Wednesday, April 20, 2011

An Unusual Passage Through Customs

The Mobile Quarantine Facility, now on display at the
Smithsonian National Air and Space Museum.

Anyone old enough to remember July 24, 1969—the day Apollo 11 safely splashed down in the Pacific to end their lunar landing mission—can probably remember what happened next: NASA quarantined the Apollo 11 astronauts. Fearing that they might have been infected by “moon germs” and protecting against a worst-case scenario, they put the Apollo crew in their Mobile Quarantine Facility (MQF) immediately after they splashed down. Converted from an Airstream trailer, the MQF contained living and sleeping quarters, a kitchen, and a bathroom. By keeping the air pressure inside the facility lower than the pressure outside, and by filtering the air before it was vented out, quarantine was assured. They remained in it while they were flown from the aircraft carrier U.S.S. Hornet to Honolulu and then lifted by crane into another plane and flown to the Johnson Space Center in Houston where the MQF was hooked up to a larger living space, the Lunar Receiving Laboratory. Only after scientists were sure they were not infected with any contagions were they allowed to emerge, 65 hours later.
  Lesser known, though, is that on their way to Houston, customs inspectors at the Honolulu airport had a little fun with Armstrong, Aldrin and Collins. They filled out a General Declaration form for the astronauts, recording their trip from Cape Kennedy to the Moon and back to Hawaii. Under the cargo category, the form lists “MOON ROCK AND MOON DUST SAMPLES” and after “Any other condition on board which may lead to the spread of disease,” they entered “TO BE DETERMINED”(!) The form was duly signed by Commander Neil A. Armstrong, Colonel Edwin E. Aldrin Jr. and Lt. Colonel Michael Collins.
The U.S. Customs form signed by Apollo 11 astronauts Neil Armstrong, Buzz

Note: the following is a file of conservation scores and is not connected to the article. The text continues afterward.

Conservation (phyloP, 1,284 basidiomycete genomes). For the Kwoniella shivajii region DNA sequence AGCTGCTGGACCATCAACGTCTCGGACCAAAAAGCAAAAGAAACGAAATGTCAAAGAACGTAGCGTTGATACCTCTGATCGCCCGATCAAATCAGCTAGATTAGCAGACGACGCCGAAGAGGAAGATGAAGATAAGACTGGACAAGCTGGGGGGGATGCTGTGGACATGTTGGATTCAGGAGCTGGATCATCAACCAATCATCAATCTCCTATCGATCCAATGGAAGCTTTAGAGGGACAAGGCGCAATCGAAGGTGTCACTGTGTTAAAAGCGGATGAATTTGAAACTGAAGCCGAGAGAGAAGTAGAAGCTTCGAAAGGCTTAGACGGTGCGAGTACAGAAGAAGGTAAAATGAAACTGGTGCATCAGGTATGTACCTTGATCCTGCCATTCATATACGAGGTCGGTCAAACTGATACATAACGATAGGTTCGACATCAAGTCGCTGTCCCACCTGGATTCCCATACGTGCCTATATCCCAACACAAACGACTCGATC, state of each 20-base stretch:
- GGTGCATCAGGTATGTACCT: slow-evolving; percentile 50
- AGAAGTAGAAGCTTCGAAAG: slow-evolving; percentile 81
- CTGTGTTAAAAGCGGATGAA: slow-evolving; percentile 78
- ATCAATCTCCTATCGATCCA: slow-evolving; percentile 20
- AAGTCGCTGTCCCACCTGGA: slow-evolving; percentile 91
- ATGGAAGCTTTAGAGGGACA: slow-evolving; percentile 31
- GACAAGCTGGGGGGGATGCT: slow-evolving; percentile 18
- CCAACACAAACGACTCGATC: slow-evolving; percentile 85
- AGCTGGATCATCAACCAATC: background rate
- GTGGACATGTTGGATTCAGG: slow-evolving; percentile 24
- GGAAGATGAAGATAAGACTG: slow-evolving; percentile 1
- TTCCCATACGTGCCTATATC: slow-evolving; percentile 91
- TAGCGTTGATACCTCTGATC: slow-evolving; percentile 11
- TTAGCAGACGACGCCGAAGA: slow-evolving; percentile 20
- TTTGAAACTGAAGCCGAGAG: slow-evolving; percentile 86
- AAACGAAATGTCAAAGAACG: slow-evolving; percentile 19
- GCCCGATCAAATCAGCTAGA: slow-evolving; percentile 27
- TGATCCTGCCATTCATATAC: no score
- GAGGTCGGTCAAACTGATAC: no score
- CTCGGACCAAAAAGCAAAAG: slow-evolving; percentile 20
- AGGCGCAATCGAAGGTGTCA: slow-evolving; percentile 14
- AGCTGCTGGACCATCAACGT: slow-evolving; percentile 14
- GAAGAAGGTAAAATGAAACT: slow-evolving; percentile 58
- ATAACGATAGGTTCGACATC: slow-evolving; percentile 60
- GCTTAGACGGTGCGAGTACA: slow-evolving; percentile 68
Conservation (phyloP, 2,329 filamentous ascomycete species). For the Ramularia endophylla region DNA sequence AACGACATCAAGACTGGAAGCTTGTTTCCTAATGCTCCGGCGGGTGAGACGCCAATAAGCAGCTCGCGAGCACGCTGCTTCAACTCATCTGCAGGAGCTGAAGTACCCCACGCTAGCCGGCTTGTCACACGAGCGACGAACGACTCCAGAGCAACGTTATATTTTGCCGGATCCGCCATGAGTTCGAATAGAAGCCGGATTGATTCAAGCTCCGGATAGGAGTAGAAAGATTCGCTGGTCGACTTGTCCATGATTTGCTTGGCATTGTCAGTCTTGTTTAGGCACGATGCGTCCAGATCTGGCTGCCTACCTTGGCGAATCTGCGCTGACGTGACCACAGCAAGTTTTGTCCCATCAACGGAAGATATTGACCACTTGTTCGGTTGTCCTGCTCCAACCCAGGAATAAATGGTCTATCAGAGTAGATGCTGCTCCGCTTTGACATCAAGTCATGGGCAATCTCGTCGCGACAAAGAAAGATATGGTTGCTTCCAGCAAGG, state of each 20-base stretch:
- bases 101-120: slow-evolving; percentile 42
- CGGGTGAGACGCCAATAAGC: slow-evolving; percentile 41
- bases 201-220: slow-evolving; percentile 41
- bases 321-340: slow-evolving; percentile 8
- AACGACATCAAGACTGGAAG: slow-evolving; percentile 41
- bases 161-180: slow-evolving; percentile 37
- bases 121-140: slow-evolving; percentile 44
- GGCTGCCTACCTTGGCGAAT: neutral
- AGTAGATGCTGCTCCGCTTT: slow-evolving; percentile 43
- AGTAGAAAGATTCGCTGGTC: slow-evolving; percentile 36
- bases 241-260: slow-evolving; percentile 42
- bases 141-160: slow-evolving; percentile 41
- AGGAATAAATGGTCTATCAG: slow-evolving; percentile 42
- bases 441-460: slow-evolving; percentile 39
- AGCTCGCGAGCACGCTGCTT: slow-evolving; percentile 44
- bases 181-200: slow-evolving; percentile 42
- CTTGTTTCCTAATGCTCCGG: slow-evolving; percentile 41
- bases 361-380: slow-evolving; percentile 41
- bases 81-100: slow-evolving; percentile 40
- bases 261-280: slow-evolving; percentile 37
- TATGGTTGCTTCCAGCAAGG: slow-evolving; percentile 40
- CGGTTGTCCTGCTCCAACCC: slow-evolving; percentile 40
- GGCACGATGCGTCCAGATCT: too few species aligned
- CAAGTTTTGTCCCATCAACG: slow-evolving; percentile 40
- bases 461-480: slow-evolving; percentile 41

Aldrin and Michael Collins after their return to Earth on July 24, 1969.
   Much has changed in the 42 years since that historic mission, and it’s hard to believe that we’ve not returned to the Moon in almost four decades. Richard Nixon, who famously welcomed the astronauts back to Earth from outside the Mobile Quarantine Facility onboard the U.S.S. Hornet is no longer with us, and all three astronauts are now in their 80s. For anyone interested, the Mobile Quarantine Facility is now on display at the Smithsonian National Air and Space Museum. There will be no quiz this week as a nod to spring break.
Richard Nixon welcoming the astronauts back from outside
the Mobile Quarantine Facility onboard the U.S.S. Hornet.

Monday, April 11, 2011

Flight of the Bumblebee

This week I want to dispel the myth that according to the laws of aerodynamics, bumblebees shouldn’t be able to fly. I traced the inception this rumor back to the 1934 French book on entomology, Le Vol des Incectes, by Antoine Magnan. He states in the introduction that “First prompted by what is done in aviation, I applied the laws of air resistance to insects, and I arrived at the conclusion that their flight is impossible.” Supposedly, taking the weight of a bumblebee and its wing area into account, and assuming an airspeed of a few meters per second, the wings wouldn’t produce enough lift to keep the bee up and buzzing about. 
A bumblebee in flight. The white circular arrows
indicate where the leading edge of the wings create
a vortex which produces additional lift.
  It’s true that if an airplane were built with the same proportions, it would never get off the ground, but bees aren’t like airplanes. As a bee takes flight, it creates an effect known as dynamic stall, which induces a large vortex over the leading edge of its wings. This vortex creates a low pressure region above the wing, which briefly creates several times the lift of a normal airfoil, sucking the wing up and giving the bee the additional lift it needs to buzz around. It’s just like when you stir creamer in your coffee with a teaspoon—the coffee swirls around the edge of the spoon. If you move the spoon quickly, you can actually see a depression at the center of the vortex and feel the tug caused by the lower pressure.